This week we want to start by introducing our newest segment; Our Heroes in the Diaspora. We will be featuring Africans who are making a difference in the diaspora. To begin our series we are featuring a young Zimbabwean, Taz Mukorombindo, Founder and CEO of the Canterbury Business Association http://www.canterburybusiness.org.nz/ .
Taz Mukorombindo migrated to NZ in December 2002, having graduated a couple of years earlier with a Bachelor of Commerce from one of South Africa’s top Universities. With a background as a Systems Analyst he found it challenging to find a position in this field in New Zealand until he signed up for the Massey MBA Degree. His research focused on Government Business Services to Ethnic Entrepreneurs and Immigrants to NZ. In 2007 as a first year MBA student, Taz founded the Canterbury Business Association, a not for profit organisation which supports immigrants and refugees with employment and business services.
His latest project has been supporting ethnic business persons with information and support towards recovery post the Christchurch earthquakes. He has also initiated and runs the Migrant Mentoring Programme to assist immigrants with job search. In 2011, the Mentoring Programme has been selected by the Equal Employment Opportunities Trust for their Diversity Awards, recognising organizations that help to promote harmonious relations and diversity within New Zealand.”
In his own words,
Having completed my MBA in 2009, I was pretty sure I wanted to work in the public sector, to do projects in an NGO capacity, to provide skills and be a bridge for government initiatives and programmes that would help to better the lives of others. I have always had a passion to serve, and I guess you may say I subscribe to the Servant Leadership Model. This has increasingly become a passion and a call. The only difference is that with knowledge, some experience and skills, I feel competent to do this work on a larger scale than ever before.
Currently, I run a not for profit organization I founded in my student days, in 2007, to help immigrants with job search. On the back of the confidence I gained from my MBA research in which I looked at how government business services can be better targeted to ethnic and migrant entrepreneurs; I have expanded the scope of the organization and aiming to establish it from this year – a business services offering to support especially ethnic and migrant business persons, many who have been affected by the Christchurch earthquakes and have lost their livelihoods.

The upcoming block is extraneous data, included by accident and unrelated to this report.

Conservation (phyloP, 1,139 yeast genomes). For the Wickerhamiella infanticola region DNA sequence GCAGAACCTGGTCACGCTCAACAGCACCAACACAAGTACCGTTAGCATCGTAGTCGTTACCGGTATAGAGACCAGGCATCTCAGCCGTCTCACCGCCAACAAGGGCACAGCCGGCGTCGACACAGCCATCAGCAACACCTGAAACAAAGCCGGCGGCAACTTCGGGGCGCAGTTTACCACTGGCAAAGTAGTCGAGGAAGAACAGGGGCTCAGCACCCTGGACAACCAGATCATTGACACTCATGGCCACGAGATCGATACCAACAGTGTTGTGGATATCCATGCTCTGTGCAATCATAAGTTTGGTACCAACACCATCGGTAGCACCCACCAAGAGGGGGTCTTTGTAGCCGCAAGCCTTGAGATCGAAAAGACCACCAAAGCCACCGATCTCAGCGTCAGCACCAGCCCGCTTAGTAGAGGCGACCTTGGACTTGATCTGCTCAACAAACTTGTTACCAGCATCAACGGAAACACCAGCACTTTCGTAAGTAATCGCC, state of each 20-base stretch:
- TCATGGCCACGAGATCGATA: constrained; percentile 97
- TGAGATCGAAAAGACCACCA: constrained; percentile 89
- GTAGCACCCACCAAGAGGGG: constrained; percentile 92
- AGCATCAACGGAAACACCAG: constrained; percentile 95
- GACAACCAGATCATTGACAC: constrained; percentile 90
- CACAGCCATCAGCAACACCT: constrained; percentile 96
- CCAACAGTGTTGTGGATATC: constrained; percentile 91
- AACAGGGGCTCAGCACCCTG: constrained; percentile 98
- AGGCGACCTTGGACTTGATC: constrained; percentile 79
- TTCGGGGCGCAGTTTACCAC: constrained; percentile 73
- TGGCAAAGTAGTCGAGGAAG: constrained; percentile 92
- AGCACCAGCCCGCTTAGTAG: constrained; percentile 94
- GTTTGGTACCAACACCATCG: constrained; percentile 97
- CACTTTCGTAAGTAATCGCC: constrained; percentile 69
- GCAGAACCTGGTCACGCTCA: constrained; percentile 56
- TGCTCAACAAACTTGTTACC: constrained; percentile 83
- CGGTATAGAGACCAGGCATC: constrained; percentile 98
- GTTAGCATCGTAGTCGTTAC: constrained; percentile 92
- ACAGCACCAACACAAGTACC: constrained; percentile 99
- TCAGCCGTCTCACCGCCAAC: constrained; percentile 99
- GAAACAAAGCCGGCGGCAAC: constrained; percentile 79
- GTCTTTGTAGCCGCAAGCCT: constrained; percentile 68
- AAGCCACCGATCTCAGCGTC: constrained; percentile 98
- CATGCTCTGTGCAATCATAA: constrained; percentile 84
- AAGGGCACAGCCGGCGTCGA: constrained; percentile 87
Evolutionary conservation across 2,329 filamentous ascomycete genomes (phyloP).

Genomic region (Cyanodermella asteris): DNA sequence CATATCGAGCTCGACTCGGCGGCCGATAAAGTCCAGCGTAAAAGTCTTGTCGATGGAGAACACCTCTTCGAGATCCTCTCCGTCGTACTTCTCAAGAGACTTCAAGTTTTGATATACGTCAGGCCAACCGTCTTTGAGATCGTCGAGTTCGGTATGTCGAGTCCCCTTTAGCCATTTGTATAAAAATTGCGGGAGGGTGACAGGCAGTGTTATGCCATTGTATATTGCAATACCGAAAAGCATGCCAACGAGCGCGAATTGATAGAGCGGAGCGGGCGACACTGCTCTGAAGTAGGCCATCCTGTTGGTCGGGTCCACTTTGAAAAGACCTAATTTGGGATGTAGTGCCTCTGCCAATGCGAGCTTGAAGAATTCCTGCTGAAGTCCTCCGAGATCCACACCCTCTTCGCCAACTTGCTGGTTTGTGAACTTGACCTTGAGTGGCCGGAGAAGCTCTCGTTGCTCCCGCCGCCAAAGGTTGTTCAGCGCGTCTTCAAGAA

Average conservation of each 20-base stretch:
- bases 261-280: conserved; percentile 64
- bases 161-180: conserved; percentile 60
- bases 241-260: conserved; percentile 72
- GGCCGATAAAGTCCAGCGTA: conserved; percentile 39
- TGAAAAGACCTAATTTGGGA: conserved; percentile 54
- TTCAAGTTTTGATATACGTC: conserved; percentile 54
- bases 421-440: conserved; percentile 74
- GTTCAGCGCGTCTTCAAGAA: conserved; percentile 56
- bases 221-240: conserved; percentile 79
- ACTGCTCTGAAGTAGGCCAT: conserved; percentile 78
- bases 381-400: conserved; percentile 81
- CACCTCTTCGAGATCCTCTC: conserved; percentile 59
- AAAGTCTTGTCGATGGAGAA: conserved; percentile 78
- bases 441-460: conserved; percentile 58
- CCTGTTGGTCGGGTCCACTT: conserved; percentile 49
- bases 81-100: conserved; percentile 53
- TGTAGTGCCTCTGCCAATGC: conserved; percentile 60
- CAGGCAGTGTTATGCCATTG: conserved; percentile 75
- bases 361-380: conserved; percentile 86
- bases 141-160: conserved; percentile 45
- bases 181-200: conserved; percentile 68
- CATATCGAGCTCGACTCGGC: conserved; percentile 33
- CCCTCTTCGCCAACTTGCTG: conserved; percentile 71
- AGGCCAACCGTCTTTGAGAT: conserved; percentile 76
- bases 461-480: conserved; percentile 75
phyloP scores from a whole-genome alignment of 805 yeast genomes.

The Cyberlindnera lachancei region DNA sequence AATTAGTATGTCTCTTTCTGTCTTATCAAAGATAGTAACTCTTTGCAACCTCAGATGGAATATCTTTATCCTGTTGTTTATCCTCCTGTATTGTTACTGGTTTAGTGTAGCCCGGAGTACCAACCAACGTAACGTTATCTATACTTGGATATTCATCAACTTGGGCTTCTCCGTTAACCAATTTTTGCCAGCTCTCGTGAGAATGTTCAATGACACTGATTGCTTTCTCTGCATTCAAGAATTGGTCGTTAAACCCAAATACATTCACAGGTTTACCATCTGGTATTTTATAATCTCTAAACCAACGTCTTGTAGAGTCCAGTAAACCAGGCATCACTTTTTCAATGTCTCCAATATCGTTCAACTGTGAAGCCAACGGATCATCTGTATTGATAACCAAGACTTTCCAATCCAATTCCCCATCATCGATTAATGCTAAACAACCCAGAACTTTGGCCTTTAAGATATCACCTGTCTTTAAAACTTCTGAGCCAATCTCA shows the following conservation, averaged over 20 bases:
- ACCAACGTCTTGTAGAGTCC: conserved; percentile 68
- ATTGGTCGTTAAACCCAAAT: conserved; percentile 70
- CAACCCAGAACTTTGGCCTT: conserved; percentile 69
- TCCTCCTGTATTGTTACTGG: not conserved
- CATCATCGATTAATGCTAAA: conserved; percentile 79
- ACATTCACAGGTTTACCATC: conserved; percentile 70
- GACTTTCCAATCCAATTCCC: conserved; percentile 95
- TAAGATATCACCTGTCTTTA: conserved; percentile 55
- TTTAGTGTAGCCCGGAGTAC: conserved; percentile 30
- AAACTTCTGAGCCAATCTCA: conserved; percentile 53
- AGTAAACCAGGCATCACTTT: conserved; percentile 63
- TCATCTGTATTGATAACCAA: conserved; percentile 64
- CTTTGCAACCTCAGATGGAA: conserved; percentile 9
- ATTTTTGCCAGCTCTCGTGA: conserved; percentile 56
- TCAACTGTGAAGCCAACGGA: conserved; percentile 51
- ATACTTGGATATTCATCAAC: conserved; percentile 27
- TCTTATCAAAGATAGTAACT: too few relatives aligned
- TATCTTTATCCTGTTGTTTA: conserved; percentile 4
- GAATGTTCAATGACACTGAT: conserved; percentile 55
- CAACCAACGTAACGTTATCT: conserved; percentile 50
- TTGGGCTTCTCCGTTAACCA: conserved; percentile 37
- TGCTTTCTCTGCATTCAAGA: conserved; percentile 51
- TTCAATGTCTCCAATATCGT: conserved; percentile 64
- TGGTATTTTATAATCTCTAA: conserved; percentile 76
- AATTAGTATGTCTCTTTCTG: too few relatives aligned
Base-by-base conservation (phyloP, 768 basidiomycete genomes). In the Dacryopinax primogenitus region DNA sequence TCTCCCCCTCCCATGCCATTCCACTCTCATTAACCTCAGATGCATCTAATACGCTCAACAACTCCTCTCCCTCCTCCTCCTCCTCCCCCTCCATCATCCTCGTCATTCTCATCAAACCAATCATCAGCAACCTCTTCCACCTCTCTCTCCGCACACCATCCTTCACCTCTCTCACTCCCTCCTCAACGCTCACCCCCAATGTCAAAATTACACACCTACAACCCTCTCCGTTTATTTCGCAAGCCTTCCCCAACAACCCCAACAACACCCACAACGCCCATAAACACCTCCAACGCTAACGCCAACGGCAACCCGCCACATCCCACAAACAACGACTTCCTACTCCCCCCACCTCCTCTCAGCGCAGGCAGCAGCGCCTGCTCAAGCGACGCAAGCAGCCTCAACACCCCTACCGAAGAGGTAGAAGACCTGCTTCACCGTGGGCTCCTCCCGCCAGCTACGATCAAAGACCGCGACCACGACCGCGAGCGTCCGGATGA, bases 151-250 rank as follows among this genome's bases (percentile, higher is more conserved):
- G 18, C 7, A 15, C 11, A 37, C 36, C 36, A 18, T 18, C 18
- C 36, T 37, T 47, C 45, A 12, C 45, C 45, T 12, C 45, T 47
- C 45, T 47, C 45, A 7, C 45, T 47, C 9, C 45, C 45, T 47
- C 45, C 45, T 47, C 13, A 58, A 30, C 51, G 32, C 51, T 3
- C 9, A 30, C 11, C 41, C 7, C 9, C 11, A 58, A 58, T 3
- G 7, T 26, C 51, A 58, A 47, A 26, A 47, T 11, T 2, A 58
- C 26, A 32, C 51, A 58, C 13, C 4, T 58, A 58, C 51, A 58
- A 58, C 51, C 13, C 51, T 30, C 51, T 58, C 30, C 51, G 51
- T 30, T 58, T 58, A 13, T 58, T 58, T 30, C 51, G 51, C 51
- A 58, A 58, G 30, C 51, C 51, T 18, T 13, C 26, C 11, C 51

My work often gets me thinking about the broader causes of our endeavors as business persons. The question of purpose is, is it relevant in business? The debate, theoretical as it was back in MBA School, but is real now, is am I here just to make a profit, or is there a larger meaning to my endeavors. As an entrepreneur, I often realize my influence to shape the livelihoods of people, to inspire, to motivate and to assist them to reach their potential. It’s a responsibility I do not take lightly anymore; my responsibility to my community – and eventually to my country and to the world– it’s an endeavor I strive to achieve.
I often imagine that the person who carries the torch to light the flame for the Olympic Games, is themselves fit for the race, fit to run the race and to light the flame for others. It’s similar for me in business now. It’s not just about me anymore. I want to leave a legacy that outlasts the balance sheet and income statements I deal with daily, I want to see the measurable benefits in lives made better, in opportunities opened up for others cause of what I have done.
It’s a view I share with many of my colleagues, the best we can find in the business community, doing more than taking care of profits and balance sheets. (Courtesy of the Massey MBA Blog)
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